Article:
Journal of Korean Society of Ultrasound in Medicine 2008;27(4): 221-228.
Sonographic Diagnosis of Epidermal Inclusion Cysts in the Trunk and Extremities.
Sun Hee Hur, Min Hee Lee, Ji Young Hwang
1Department of Radiology, Kangbuk Samsung Hospital, Sungkyunkwan University School of Medicine, Seoul, Korea. min.h.lee@samsung.com
2Department of Radiology and Medical Research Institute, School of Medicine, Ewha Womans University, Seoul, Korea.
  Published online: December 1, 2008.
ABSTRACT
PURPOSE: This study was designed to evaluate the sonographic findings of epidermal inclusion cysts in the trunk and extremities and to determine distinguishable features from other soft tissue masses. MATERIALS AND METHODS: Of 263 soft tissue masses that were evaluated on ultrasound and were surgically confirmed, 27 epidermal inclusion cysts in the trunk and extremities were selected. The anatomic locations were the chest wall (n = 4), abdominal wall (n = 2), buttocks (n = 9) and extremities (n = 12). Two radiologists retrospectively reviewed the sonograms for the following features: location within the superficial tissue, size, margin, echogenicity, internal echotexture with characteristic patterns, presence of posterior enhancement with lateral shadowing and internal vascularity. RESULTS: All of the masses were located in the subcutaneous layer and had a well-defined margin. The longest diameter of a mass ranged from 0.9-7.4 cm. Of 27 masses, 18 (66.7%) masses were hypoechoic, seven (25.9%) masses were isoechoic and two (7.4%) masses were hyperechoic compared with the surrounding subcutaneous layer. Internal echotexture was heterogeneous in 26 (96.3%) masses and was seen with the following patterns. Hypoechoic/anechoic rod shapes with echogenic fragments were seen in ten masses, focal hypoechoic portions with round to oval shape were seen in four masses, peripheral layering was seen in three masses and only echogenic fragments were seen in two masses. Two lesions had both internal patterns. Posterior enhancement was present in 24 (88.9%) masses and lateral shadowing was present in 21 (77.8%) masses. Twenty-four masses (88.9%) had no vascularity, but three masses showed an increased color signal in the periphery of the masses, which was associated with rupture in two and with infection in one mass. CONCLUSION: Sonographic diagnosis of an epidermal inclusion cyst may be established when a well-defined, avascular mass with characteristic internal heterogeneity is located in the subcutaneous layer of the trunk and extremities.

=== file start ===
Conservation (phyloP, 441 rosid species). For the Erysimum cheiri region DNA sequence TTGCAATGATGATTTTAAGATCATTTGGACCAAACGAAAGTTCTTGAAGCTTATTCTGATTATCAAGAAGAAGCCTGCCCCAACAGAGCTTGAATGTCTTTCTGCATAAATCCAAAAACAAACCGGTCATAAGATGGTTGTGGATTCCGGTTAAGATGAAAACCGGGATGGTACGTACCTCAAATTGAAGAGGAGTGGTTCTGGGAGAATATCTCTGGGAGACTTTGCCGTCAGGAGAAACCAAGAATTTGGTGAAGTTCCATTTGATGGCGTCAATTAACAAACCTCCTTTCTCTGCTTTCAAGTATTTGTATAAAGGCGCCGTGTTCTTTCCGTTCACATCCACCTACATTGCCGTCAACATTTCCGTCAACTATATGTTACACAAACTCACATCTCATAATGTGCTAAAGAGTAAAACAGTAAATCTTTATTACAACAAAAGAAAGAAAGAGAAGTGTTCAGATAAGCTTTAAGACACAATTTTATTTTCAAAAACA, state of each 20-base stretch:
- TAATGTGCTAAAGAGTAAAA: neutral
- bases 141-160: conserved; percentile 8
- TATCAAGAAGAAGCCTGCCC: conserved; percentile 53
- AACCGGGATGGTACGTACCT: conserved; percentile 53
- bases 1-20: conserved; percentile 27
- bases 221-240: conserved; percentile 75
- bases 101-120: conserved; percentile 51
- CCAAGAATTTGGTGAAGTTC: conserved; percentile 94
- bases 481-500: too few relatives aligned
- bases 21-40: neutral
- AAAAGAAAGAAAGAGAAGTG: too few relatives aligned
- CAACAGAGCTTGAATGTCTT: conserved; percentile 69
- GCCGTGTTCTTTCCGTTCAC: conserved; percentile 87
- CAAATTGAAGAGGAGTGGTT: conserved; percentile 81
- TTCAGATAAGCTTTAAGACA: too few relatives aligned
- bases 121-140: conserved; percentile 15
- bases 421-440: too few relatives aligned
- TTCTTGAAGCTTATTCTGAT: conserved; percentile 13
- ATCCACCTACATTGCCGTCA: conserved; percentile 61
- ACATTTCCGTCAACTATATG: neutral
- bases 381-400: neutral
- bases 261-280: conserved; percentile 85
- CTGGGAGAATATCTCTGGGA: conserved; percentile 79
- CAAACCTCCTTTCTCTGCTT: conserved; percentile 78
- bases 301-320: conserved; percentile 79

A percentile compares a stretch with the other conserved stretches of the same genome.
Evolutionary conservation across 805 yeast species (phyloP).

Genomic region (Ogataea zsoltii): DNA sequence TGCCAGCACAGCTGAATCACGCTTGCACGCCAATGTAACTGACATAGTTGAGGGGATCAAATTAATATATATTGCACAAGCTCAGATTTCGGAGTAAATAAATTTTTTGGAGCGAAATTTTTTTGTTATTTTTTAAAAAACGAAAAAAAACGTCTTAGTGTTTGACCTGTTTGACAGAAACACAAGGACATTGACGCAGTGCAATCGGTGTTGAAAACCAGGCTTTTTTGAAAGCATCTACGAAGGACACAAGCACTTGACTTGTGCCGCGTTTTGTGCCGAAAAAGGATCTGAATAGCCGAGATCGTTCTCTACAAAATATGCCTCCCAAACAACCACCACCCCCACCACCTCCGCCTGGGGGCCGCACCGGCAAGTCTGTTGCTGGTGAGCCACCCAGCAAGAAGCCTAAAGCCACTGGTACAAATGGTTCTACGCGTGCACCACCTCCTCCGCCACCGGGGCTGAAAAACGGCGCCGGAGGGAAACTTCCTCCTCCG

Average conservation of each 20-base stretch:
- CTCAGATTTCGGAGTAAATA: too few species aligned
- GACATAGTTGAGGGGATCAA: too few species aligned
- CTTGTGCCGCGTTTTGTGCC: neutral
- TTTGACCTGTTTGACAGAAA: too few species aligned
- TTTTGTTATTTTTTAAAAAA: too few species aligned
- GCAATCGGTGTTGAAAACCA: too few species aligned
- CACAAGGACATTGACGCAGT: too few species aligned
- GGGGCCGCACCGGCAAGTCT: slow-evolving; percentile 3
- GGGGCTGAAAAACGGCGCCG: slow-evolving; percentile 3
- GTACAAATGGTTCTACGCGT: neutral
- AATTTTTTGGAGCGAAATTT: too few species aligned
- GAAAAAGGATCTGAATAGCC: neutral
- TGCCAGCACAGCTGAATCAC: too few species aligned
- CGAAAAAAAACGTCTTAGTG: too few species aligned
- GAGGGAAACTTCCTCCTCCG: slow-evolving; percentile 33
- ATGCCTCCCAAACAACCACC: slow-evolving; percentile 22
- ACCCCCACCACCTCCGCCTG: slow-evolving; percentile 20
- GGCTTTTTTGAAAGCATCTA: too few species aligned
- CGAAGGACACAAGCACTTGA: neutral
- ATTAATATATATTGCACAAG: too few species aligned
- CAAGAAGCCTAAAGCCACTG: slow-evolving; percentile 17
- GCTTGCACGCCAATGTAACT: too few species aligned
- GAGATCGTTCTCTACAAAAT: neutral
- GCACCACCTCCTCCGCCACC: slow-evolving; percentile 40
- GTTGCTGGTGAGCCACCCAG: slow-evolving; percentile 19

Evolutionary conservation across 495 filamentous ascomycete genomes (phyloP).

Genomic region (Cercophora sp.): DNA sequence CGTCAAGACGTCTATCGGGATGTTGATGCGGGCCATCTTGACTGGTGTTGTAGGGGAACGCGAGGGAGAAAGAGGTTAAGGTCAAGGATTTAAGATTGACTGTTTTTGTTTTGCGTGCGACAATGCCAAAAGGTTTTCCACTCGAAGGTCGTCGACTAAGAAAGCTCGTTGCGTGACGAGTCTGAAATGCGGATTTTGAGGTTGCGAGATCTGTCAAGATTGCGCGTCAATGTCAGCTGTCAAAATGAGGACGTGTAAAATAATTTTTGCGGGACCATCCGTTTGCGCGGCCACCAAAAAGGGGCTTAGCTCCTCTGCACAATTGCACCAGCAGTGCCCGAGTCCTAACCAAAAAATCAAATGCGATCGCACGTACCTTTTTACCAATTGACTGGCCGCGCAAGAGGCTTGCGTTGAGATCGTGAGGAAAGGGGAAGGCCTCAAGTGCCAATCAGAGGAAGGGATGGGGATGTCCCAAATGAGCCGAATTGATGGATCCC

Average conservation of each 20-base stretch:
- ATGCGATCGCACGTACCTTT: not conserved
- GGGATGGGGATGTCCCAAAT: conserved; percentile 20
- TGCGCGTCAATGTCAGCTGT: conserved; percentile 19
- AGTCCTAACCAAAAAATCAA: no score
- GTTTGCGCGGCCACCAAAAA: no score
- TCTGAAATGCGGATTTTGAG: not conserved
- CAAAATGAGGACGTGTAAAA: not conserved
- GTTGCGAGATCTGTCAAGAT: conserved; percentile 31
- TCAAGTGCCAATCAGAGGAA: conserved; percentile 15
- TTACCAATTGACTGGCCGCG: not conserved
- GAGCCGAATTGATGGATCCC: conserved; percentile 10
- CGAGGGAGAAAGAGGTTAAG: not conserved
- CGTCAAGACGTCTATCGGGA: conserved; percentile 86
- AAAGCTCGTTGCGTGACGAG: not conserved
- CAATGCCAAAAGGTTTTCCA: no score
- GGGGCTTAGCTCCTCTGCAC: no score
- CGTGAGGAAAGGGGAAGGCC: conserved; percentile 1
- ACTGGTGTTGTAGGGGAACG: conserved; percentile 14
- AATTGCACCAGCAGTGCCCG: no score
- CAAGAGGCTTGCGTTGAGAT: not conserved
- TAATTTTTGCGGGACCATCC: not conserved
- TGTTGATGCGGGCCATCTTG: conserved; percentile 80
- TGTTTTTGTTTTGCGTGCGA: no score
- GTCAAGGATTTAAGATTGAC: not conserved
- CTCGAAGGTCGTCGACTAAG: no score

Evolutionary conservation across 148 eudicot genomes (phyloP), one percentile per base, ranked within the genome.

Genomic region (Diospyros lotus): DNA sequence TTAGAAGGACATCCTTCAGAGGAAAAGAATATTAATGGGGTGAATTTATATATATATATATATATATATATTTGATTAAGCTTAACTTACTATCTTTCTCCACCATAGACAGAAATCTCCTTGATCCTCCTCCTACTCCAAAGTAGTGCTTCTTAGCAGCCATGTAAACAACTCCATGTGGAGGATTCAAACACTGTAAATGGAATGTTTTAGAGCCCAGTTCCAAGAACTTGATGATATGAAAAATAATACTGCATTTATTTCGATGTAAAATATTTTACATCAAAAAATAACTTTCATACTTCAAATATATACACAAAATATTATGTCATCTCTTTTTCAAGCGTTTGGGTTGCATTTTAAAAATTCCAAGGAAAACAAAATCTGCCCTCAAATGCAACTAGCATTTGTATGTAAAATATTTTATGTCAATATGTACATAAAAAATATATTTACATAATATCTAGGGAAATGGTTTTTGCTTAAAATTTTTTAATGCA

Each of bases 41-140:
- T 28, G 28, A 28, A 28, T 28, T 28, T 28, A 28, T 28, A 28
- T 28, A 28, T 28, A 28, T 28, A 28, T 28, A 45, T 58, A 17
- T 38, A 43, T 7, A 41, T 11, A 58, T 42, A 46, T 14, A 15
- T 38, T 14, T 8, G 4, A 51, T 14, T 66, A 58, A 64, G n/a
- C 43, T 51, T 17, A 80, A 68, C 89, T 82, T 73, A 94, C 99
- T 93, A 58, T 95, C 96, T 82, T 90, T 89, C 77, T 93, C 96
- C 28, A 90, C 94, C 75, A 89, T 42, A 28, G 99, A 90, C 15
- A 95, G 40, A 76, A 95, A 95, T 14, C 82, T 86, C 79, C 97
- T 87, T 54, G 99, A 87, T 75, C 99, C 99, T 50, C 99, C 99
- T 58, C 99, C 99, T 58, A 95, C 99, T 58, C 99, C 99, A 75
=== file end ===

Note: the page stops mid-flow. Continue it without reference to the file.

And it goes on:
Keywords: Epidermal inclusion cyst; Soft tissue; Sonography
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